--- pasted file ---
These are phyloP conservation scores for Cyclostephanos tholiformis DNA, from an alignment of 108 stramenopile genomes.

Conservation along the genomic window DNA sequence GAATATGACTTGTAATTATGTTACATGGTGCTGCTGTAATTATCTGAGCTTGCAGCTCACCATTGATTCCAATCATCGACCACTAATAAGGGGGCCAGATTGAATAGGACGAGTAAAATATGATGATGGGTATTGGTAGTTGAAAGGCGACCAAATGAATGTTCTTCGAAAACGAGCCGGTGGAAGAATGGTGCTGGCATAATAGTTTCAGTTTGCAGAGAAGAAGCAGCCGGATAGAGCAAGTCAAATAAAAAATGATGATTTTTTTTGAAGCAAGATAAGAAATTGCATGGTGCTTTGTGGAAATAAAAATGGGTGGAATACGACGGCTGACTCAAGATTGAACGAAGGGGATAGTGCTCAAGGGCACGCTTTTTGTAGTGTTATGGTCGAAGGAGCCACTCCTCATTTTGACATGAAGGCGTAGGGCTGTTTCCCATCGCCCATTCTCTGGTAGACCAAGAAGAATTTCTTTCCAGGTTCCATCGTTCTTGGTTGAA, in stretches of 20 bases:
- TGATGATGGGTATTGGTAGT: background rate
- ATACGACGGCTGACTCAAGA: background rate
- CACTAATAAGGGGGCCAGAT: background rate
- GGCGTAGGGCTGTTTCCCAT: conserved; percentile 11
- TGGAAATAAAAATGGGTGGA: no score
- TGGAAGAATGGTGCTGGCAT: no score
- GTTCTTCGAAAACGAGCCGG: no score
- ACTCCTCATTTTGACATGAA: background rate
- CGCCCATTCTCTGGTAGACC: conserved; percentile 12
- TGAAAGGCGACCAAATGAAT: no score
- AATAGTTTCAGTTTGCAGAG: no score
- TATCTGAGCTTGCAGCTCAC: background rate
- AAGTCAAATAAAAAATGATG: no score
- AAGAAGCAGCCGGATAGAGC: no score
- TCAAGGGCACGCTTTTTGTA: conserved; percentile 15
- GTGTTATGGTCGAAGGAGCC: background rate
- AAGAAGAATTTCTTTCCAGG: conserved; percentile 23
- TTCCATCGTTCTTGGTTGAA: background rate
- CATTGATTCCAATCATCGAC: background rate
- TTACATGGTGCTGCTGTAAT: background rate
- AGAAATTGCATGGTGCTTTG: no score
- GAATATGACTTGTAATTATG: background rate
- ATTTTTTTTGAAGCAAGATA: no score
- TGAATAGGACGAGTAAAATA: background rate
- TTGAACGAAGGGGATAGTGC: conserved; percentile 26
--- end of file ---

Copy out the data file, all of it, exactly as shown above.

These are phyloP conservation scores for Cyclostephanos tholiformis DNA, from an alignment of 108 stramenopile genomes.

Conservation along the genomic window DNA sequence GAATATGACTTGTAATTATGTTACATGGTGCTGCTGTAATTATCTGAGCTTGCAGCTCACCATTGATTCCAATCATCGACCACTAATAAGGGGGCCAGATTGAATAGGACGAGTAAAATATGATGATGGGTATTGGTAGTTGAAAGGCGACCAAATGAATGTTCTTCGAAAACGAGCCGGTGGAAGAATGGTGCTGGCATAATAGTTTCAGTTTGCAGAGAAGAAGCAGCCGGATAGAGCAAGTCAAATAAAAAATGATGATTTTTTTTGAAGCAAGATAAGAAATTGCATGGTGCTTTGTGGAAATAAAAATGGGTGGAATACGACGGCTGACTCAAGATTGAACGAAGGGGATAGTGCTCAAGGGCACGCTTTTTGTAGTGTTATGGTCGAAGGAGCCACTCCTCATTTTGACATGAAGGCGTAGGGCTGTTTCCCATCGCCCATTCTCTGGTAGACCAAGAAGAATTTCTTTCCAGGTTCCATCGTTCTTGGTTGAA, in stretches of 20 bases:
- TGATGATGGGTATTGGTAGT: background rate
- ATACGACGGCTGACTCAAGA: background rate
- CACTAATAAGGGGGCCAGAT: background rate
- GGCGTAGGGCTGTTTCCCAT: conserved; percentile 11
- TGGAAATAAAAATGGGTGGA: no score
- TGGAAGAATGGTGCTGGCAT: no score
- GTTCTTCGAAAACGAGCCGG: no score
- ACTCCTCATTTTGACATGAA: background rate
- CGCCCATTCTCTGGTAGACC: conserved; percentile 12
- TGAAAGGCGACCAAATGAAT: no score
- AATAGTTTCAGTTTGCAGAG: no score
- TATCTGAGCTTGCAGCTCAC: background rate
- AAGTCAAATAAAAAATGATG: no score
- AAGAAGCAGCCGGATAGAGC: no score
- TCAAGGGCACGCTTTTTGTA: conserved; percentile 15
- GTGTTATGGTCGAAGGAGCC: background rate
- AAGAAGAATTTCTTTCCAGG: conserved; percentile 23
- TTCCATCGTTCTTGGTTGAA: background rate
- CATTGATTCCAATCATCGAC: background rate
- TTACATGGTGCTGCTGTAAT: background rate
- AGAAATTGCATGGTGCTTTG: no score
- GAATATGACTTGTAATTATG: background rate
- ATTTTTTTTGAAGCAAGATA: no score
- TGAATAGGACGAGTAAAATA: background rate
- TTGAACGAAGGGGATAGTGC: conserved; percentile 26